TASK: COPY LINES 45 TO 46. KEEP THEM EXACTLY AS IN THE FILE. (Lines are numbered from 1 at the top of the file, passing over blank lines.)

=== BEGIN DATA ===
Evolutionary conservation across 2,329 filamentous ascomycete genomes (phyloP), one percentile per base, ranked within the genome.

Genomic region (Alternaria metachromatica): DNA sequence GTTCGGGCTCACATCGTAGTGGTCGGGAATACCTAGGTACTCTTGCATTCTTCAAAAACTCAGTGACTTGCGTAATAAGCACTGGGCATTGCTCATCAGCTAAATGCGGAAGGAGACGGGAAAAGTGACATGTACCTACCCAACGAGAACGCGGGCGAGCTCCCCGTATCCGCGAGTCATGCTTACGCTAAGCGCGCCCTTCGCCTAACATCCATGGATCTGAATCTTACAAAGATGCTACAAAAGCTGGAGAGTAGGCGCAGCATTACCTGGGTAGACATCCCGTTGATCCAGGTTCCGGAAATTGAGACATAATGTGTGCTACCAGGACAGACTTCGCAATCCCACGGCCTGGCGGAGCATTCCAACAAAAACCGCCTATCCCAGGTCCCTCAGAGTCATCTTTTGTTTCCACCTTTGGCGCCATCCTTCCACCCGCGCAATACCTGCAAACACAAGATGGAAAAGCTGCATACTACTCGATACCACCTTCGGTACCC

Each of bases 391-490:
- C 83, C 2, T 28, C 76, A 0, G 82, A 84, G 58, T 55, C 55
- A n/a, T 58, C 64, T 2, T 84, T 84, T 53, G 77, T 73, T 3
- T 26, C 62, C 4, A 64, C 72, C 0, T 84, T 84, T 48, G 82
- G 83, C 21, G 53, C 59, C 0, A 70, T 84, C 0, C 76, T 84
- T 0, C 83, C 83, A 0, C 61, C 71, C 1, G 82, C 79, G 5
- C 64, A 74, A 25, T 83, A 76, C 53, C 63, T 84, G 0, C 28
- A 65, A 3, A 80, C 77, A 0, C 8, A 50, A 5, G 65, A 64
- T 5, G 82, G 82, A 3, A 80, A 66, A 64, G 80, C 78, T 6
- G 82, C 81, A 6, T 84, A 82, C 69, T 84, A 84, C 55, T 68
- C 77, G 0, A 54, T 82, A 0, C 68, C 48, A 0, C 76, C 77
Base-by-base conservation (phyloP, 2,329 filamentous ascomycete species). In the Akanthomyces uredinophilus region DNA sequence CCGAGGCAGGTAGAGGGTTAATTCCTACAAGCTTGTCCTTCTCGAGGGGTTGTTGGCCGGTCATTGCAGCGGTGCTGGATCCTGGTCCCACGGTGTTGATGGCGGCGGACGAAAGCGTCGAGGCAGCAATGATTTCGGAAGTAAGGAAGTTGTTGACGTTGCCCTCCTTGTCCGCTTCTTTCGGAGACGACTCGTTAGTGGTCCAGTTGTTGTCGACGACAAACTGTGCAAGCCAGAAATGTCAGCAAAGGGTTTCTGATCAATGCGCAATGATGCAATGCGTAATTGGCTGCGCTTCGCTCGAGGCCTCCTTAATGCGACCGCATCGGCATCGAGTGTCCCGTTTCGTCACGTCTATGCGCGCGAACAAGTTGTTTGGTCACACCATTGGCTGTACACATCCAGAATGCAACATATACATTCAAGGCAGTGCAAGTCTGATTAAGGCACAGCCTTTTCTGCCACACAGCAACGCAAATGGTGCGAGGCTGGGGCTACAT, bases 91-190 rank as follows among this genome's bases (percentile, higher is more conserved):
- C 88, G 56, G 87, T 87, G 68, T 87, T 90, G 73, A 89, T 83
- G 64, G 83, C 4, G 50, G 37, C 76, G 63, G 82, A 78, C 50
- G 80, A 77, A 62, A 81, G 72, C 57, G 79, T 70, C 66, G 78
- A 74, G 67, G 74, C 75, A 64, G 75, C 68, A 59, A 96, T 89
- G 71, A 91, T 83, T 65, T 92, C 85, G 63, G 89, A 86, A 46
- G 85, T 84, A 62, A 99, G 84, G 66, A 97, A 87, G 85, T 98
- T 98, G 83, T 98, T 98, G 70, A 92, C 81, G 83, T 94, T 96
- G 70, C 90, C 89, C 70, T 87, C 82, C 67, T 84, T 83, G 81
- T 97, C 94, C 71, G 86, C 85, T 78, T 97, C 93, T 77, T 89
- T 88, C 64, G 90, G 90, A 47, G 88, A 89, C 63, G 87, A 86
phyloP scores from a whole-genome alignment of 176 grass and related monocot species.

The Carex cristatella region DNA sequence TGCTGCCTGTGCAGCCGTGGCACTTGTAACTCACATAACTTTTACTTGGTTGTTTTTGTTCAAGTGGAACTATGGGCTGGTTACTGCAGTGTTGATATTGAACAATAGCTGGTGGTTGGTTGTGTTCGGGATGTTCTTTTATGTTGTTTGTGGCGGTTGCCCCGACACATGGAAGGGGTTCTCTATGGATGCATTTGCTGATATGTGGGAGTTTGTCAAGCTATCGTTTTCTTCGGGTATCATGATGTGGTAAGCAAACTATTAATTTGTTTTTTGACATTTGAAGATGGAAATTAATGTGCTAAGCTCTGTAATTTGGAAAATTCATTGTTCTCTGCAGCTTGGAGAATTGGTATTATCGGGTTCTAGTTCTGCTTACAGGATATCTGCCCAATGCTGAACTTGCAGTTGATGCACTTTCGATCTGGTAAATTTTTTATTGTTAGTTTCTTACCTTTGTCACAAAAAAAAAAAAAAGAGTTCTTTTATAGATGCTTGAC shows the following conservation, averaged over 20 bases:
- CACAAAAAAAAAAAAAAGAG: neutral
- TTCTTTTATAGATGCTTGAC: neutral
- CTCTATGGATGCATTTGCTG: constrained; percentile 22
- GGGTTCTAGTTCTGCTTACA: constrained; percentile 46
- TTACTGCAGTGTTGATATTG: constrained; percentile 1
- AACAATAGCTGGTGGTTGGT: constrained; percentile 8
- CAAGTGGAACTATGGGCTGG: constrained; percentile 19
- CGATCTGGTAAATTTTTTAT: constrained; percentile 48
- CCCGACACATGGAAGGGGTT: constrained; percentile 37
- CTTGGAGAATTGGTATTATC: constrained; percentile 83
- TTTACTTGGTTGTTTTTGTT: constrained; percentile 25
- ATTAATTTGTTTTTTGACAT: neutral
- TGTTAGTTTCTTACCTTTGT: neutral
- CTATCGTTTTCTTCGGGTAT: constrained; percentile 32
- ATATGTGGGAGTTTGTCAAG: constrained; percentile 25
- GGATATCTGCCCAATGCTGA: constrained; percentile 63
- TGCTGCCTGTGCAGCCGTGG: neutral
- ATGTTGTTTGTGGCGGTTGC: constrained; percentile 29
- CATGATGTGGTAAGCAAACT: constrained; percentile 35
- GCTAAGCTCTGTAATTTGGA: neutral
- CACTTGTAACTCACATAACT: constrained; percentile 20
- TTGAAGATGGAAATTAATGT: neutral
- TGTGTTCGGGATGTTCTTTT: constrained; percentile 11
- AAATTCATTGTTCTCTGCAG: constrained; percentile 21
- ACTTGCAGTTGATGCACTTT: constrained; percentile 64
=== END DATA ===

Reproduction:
- CATGATGTGGTAAGCAAACT: constrained; percentile 35
- GCTAAGCTCTGTAATTTGGA: neutral